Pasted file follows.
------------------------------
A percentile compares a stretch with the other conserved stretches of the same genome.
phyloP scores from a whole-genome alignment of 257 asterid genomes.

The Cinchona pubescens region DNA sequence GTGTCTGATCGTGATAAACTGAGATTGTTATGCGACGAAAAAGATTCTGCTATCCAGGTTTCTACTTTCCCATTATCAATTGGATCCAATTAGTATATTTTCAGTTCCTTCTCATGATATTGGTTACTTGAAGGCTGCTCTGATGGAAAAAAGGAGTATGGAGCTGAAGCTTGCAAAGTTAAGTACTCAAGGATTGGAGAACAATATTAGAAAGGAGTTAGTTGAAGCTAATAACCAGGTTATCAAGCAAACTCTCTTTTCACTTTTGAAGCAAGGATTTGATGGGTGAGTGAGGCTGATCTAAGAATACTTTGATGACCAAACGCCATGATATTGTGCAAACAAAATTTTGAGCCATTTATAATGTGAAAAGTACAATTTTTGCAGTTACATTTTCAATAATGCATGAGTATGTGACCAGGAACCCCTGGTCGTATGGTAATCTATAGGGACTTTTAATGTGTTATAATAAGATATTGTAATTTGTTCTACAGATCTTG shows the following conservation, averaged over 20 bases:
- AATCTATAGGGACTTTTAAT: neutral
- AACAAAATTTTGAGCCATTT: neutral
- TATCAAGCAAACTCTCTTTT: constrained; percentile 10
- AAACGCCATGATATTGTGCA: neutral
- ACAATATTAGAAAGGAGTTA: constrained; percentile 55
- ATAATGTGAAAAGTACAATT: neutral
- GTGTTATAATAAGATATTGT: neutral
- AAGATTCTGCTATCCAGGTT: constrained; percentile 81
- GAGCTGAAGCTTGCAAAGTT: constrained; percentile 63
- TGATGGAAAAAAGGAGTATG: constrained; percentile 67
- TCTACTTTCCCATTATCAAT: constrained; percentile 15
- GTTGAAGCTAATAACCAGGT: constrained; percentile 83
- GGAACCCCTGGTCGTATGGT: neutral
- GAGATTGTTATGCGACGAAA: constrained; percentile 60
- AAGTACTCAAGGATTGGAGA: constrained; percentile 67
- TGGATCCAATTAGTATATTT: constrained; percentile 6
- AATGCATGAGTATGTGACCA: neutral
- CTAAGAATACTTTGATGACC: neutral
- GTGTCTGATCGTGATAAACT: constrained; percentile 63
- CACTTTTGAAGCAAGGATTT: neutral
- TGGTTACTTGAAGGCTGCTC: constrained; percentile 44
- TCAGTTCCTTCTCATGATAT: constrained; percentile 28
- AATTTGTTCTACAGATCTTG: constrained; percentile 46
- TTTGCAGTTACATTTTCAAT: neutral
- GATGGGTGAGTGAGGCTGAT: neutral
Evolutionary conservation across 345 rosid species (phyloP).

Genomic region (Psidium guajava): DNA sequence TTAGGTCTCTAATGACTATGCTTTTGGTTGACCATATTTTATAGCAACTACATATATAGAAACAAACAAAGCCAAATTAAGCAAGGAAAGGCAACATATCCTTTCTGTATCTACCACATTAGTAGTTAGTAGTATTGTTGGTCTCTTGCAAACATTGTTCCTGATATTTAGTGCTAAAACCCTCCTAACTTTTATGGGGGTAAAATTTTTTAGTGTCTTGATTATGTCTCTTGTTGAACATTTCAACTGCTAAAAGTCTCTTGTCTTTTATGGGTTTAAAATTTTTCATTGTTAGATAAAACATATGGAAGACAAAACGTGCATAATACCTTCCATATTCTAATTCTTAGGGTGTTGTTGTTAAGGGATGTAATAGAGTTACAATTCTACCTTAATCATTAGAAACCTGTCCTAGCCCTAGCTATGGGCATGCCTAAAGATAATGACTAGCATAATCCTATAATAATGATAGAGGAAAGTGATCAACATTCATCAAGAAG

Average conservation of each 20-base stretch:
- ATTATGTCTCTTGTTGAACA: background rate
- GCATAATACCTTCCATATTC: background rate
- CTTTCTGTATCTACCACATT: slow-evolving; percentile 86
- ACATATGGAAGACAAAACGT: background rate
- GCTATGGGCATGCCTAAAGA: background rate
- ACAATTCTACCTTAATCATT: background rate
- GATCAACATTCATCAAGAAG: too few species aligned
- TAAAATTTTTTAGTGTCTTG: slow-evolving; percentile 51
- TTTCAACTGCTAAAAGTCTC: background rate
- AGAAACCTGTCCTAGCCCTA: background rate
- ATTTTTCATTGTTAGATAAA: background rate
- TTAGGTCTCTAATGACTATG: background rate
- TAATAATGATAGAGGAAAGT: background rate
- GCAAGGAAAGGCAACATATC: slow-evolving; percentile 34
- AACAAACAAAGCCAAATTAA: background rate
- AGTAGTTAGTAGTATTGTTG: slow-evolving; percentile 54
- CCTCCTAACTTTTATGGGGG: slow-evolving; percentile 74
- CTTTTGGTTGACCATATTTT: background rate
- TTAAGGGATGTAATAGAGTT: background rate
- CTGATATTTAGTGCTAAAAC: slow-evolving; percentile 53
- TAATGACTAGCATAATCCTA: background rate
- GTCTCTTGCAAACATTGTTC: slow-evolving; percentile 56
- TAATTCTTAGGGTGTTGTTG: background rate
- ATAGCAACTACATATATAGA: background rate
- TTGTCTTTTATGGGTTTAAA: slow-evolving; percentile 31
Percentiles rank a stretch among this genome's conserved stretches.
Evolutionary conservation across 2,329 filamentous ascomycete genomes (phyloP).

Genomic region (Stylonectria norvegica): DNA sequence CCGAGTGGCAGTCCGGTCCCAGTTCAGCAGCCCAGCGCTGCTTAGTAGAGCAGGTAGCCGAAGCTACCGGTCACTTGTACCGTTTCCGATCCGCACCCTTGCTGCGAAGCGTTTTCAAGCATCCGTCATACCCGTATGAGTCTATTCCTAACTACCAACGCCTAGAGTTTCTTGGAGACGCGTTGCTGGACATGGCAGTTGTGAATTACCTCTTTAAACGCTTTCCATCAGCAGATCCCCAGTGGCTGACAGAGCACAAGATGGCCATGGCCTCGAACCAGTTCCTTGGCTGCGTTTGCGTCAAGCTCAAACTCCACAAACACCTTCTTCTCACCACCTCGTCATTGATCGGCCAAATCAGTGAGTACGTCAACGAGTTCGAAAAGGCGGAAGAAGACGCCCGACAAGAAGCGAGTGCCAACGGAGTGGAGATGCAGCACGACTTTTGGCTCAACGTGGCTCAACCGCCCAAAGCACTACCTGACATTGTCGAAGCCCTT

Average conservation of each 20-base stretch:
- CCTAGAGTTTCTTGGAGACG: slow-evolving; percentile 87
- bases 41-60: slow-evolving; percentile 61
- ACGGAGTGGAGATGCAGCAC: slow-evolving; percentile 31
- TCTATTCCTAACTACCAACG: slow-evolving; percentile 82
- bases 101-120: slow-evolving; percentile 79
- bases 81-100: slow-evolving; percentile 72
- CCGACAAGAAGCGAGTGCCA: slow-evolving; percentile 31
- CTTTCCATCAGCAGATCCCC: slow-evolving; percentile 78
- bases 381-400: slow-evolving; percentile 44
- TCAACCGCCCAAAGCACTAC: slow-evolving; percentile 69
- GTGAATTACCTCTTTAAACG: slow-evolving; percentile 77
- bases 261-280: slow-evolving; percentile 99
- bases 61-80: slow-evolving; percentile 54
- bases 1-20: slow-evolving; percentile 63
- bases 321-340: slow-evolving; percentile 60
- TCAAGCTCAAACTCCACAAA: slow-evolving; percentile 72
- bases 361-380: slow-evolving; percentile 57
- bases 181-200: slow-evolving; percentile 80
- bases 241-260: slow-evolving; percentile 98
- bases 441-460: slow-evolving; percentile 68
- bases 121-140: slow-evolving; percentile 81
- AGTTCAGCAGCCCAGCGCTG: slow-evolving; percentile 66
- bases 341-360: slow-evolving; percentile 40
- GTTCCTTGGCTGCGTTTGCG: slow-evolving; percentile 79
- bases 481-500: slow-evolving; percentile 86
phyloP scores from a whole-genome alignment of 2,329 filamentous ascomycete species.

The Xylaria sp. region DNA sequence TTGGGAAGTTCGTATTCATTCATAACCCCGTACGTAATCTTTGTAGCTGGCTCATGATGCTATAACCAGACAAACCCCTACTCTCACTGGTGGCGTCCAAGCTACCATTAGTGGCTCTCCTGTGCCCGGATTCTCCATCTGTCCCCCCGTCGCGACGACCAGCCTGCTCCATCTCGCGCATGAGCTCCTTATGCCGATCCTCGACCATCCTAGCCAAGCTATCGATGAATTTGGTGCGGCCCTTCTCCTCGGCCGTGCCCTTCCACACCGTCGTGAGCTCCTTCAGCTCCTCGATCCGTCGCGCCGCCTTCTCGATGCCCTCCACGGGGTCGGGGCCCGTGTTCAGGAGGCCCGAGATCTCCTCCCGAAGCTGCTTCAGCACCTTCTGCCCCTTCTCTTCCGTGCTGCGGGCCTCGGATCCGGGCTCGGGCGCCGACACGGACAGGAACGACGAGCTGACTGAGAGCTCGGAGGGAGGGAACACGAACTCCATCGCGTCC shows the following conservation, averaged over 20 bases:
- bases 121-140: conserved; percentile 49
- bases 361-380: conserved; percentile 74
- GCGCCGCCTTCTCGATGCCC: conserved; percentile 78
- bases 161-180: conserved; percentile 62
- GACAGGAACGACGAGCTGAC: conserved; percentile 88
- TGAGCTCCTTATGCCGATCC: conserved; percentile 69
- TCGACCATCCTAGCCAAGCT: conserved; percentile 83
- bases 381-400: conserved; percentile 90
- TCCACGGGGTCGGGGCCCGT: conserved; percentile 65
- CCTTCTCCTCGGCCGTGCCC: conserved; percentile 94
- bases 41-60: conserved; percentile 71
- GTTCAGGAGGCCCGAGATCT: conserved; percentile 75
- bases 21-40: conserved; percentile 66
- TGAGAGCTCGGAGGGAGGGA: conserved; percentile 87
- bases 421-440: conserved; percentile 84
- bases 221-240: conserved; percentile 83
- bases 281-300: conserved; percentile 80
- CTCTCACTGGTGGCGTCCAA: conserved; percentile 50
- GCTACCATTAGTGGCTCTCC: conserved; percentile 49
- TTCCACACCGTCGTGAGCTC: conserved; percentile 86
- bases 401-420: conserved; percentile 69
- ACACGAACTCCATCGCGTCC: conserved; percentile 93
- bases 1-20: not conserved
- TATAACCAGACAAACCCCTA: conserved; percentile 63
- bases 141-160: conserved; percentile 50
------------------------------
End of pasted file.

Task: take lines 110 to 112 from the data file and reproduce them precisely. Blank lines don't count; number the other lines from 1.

- bases 1-20: not conserved
- TATAACCAGACAAACCCCTA: conserved; percentile 63
- bases 141-160: conserved; percentile 50